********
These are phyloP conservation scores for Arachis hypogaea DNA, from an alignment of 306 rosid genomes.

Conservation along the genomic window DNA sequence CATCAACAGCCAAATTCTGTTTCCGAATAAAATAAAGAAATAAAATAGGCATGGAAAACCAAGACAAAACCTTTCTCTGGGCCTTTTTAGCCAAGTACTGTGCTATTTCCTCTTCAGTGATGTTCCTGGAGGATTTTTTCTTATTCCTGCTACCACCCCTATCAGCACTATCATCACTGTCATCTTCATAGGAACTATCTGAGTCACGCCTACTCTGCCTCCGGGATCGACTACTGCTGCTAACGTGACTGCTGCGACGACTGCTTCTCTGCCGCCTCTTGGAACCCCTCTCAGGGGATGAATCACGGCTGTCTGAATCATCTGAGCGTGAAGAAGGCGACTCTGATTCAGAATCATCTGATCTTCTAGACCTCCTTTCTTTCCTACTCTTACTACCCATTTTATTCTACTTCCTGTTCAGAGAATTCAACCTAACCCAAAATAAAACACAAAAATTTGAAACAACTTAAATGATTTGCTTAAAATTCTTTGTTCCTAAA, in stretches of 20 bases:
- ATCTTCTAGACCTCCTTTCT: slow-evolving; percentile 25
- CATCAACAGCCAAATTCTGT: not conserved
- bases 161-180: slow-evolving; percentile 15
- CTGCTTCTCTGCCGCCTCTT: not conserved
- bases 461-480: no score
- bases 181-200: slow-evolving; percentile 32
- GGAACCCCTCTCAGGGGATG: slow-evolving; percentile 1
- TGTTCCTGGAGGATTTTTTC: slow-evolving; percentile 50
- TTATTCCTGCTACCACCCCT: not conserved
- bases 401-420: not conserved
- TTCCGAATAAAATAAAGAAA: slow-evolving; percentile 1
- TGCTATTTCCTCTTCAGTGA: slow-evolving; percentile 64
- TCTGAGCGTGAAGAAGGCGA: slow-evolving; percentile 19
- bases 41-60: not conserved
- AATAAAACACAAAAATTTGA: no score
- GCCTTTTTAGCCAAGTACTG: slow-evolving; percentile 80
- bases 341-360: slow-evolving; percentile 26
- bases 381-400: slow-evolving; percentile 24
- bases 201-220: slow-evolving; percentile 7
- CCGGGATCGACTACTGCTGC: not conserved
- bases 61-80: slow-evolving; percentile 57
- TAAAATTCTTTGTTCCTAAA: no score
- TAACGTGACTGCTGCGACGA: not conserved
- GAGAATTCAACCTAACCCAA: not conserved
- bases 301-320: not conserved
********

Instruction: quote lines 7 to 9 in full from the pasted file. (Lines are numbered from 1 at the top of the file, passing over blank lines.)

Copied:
- bases 461-480: no score
- bases 181-200: slow-evolving; percentile 32
- GGAACCCCTCTCAGGGGATG: slow-evolving; percentile 1